This course is designed for current and prospective Species Survival Plan® (SSP) coordinators and Population Management Plan managers that desire to understand the biology and process behind making breeding recommendations. Priority is given to current SSP and PMP managers and AZA members.  International applicants and those not affiliated with an AZA accredited institution will be considered on a case-by-case basis;  please submit a letter describing your intended benefit from taking this course.


Population Management I or Studbook I. Applicants must submit an institutional letter of support, written by a supervisor or director.  The letter must include: the studbook(s) which the applicant keeps or has applied to keep; an expression of institutional support for keeping the studbook(s) and the date of when Population Management I or Studbook I was completed.

Course Registration

Checks sent for course payment will be cashed immediately upon receipt as per standard business practices.  Cashing your check does not indicate that you have been accepted into a course. You will receive an acceptance email or waitlist email once acceptance decisions are made.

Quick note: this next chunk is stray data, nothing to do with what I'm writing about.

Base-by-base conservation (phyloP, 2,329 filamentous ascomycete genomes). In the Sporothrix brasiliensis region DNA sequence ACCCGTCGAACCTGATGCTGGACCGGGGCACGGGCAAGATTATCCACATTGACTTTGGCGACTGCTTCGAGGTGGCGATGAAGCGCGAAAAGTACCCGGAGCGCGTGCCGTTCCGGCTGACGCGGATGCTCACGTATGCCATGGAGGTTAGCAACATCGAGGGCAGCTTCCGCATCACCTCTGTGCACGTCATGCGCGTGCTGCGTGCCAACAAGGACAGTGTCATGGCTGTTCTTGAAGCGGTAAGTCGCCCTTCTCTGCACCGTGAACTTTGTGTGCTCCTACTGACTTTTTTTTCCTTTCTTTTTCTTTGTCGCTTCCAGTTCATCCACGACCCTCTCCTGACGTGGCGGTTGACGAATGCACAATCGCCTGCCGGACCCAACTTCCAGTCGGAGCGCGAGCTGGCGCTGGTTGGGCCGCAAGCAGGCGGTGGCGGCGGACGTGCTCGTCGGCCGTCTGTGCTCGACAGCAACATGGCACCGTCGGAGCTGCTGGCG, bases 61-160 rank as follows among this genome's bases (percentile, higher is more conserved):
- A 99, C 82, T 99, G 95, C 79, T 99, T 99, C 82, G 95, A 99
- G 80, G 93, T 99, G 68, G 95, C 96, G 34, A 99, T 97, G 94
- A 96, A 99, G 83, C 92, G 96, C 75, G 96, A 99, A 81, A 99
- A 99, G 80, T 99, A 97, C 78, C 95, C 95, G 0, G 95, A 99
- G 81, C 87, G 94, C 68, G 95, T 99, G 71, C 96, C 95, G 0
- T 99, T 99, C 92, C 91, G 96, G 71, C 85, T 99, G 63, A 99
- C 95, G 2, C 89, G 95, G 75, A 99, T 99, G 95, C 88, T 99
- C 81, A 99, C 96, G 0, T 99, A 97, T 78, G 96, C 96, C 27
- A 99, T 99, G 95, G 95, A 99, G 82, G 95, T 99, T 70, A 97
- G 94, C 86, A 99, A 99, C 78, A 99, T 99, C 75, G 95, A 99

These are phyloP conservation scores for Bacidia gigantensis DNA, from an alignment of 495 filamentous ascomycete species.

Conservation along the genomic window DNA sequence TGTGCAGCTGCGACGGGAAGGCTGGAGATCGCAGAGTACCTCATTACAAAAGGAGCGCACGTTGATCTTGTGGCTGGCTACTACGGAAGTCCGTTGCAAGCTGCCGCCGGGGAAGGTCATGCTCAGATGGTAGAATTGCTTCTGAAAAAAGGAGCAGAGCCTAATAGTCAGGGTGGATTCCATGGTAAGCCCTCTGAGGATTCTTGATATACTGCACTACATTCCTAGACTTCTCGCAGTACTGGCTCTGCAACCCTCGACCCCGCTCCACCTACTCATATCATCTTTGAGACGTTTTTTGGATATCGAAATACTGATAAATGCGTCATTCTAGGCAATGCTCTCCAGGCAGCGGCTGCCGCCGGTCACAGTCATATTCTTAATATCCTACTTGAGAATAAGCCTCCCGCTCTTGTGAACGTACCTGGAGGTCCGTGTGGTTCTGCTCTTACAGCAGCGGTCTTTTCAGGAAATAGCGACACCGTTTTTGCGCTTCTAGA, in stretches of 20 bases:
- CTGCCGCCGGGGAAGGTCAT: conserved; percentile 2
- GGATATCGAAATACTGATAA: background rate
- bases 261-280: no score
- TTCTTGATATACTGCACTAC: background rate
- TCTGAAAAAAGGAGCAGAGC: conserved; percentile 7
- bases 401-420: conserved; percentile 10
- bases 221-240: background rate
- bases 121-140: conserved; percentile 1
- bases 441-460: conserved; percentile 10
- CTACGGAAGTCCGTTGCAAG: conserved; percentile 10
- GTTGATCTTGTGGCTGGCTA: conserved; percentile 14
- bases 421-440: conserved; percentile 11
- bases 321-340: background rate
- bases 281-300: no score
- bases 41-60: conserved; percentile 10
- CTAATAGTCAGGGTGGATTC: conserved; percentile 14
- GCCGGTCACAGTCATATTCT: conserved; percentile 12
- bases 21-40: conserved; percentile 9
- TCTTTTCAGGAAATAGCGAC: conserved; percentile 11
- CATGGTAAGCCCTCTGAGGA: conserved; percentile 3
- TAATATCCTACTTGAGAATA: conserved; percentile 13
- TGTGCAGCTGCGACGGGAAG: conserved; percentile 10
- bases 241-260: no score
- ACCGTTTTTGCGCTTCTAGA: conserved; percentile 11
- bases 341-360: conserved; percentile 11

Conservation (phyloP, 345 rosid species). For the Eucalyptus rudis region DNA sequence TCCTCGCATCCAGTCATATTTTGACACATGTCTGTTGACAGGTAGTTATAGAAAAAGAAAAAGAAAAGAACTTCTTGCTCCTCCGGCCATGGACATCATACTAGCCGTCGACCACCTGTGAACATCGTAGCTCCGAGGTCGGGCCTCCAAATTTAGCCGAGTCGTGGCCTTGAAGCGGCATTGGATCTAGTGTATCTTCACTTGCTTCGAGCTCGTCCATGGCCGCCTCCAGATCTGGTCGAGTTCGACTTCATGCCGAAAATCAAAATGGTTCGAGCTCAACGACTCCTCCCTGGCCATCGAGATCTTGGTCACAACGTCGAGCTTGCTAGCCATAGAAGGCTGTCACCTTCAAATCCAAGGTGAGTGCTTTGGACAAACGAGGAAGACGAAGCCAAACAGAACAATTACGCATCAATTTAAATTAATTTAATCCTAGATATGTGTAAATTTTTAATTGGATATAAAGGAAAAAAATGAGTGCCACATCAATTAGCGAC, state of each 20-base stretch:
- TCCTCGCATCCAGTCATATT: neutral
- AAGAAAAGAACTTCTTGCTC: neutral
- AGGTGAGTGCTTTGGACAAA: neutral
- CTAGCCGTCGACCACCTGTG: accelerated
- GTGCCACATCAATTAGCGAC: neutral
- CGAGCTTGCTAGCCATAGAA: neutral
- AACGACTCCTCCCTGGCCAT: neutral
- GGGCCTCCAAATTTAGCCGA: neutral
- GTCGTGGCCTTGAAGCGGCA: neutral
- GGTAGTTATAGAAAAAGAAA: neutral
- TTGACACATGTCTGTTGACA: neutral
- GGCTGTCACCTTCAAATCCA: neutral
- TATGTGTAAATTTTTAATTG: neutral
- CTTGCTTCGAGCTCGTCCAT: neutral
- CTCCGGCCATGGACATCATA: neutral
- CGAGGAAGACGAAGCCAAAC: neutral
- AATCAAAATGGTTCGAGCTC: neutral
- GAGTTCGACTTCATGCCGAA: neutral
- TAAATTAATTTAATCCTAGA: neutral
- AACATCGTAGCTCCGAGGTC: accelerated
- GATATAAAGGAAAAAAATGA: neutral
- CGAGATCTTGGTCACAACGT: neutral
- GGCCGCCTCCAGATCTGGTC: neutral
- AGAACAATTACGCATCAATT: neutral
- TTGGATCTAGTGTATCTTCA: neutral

Travel and Accommodations

Lambert Saint Louis International Airport (STL) is the closest airport. Shared shuttle service between the airport and the hotel is available through GO BEST Express

Course participants stay at Ramada Plaza Hotel in St. Louis, Missouri and classes meet on-site.

Please wait until you are admitted into the course before making your reservations. You will receive an email containing detailed information regarding your accommodations and transportation once you are admitted.

Topics & Instructors

  • Why Manage Captive Populations?
    This topic focuses on the importance of population management for the modern zoological facility and their partner institutions. The thesis presented is that population management is a part of responsible animal management, regardless of its implications for conservation. Without good management we will have less viable populations in the future.
  • SSPs , PMPs and DERPs
    Presentations introduce students to the differences and similarities of the AZA Species Survival Plan (SSP), Population Management Plan (PMP) and Display/Education/Research Program (DERP). Examples of successful SSP, PMP and DERP programs are presented as models and to show how Species Survival Plans can truly become holistic conservation efforts.
  • Creation of an Analytical Database